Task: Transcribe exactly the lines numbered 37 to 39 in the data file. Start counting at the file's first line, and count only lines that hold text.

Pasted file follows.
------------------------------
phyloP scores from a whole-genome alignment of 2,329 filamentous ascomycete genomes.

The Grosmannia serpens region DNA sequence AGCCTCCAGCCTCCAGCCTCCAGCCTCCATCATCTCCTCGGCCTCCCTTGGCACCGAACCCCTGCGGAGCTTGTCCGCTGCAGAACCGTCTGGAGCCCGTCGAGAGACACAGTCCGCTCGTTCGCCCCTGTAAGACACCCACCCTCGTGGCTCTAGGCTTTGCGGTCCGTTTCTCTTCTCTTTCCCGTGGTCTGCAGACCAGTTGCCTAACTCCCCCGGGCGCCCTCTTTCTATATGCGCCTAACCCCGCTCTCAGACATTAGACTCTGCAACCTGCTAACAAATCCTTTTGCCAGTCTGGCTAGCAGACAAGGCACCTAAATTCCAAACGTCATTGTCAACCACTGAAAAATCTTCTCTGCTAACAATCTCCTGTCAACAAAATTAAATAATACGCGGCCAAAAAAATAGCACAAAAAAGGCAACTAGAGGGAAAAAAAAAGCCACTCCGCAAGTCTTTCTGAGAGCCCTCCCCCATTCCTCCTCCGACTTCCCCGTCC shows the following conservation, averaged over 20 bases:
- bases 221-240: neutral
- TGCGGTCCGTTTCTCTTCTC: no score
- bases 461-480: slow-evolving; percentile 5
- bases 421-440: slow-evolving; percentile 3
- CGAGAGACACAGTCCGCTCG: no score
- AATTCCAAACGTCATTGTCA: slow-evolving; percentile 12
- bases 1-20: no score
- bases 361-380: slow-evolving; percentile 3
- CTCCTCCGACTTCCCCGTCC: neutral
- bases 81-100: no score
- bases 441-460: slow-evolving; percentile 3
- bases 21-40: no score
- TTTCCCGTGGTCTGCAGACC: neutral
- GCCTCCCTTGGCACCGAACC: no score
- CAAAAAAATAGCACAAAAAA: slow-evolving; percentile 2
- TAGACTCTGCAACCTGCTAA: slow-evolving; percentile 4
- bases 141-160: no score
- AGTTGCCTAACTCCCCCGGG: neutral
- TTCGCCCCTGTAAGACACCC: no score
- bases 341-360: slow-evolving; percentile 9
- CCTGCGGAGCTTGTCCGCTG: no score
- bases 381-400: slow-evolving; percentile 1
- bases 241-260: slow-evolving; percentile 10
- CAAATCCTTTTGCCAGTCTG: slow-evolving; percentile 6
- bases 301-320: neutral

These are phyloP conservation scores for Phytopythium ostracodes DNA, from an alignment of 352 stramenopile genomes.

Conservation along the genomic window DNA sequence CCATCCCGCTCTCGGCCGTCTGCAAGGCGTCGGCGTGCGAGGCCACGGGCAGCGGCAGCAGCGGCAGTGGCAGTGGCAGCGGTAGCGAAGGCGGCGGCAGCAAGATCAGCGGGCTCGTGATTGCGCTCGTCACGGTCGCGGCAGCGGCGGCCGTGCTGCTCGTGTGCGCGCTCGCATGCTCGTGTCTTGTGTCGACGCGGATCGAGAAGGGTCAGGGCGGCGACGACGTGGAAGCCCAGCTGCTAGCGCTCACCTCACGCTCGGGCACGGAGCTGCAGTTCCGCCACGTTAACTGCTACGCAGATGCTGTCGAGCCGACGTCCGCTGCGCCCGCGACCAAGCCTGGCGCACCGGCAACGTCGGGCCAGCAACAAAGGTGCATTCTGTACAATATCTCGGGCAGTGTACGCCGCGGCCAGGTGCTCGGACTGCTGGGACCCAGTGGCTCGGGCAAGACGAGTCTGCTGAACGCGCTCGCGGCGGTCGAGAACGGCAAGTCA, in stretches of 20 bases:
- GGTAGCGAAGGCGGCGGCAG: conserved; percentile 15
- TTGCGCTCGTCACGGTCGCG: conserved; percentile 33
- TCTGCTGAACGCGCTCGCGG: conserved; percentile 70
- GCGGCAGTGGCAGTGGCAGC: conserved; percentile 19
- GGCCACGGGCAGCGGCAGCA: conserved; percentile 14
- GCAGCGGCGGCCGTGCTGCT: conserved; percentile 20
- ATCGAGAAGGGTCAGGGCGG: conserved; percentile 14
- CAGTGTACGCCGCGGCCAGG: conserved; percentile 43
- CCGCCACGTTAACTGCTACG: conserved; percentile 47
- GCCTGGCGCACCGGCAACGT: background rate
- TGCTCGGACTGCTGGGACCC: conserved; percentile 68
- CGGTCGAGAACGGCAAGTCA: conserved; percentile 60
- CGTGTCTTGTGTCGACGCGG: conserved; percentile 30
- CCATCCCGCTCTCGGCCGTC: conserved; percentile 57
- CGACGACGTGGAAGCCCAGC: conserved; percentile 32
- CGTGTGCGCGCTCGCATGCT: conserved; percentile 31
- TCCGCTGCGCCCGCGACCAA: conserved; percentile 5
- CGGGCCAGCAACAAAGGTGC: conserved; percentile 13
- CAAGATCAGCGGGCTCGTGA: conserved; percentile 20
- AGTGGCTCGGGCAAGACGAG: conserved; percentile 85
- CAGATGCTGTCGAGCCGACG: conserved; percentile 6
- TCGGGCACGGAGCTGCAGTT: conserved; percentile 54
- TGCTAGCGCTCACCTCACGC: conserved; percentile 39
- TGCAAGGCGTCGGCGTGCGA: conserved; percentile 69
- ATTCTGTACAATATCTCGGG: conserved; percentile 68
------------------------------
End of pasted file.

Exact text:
- CAGTGTACGCCGCGGCCAGG: conserved; percentile 43
- CCGCCACGTTAACTGCTACG: conserved; percentile 47
- GCCTGGCGCACCGGCAACGT: background rate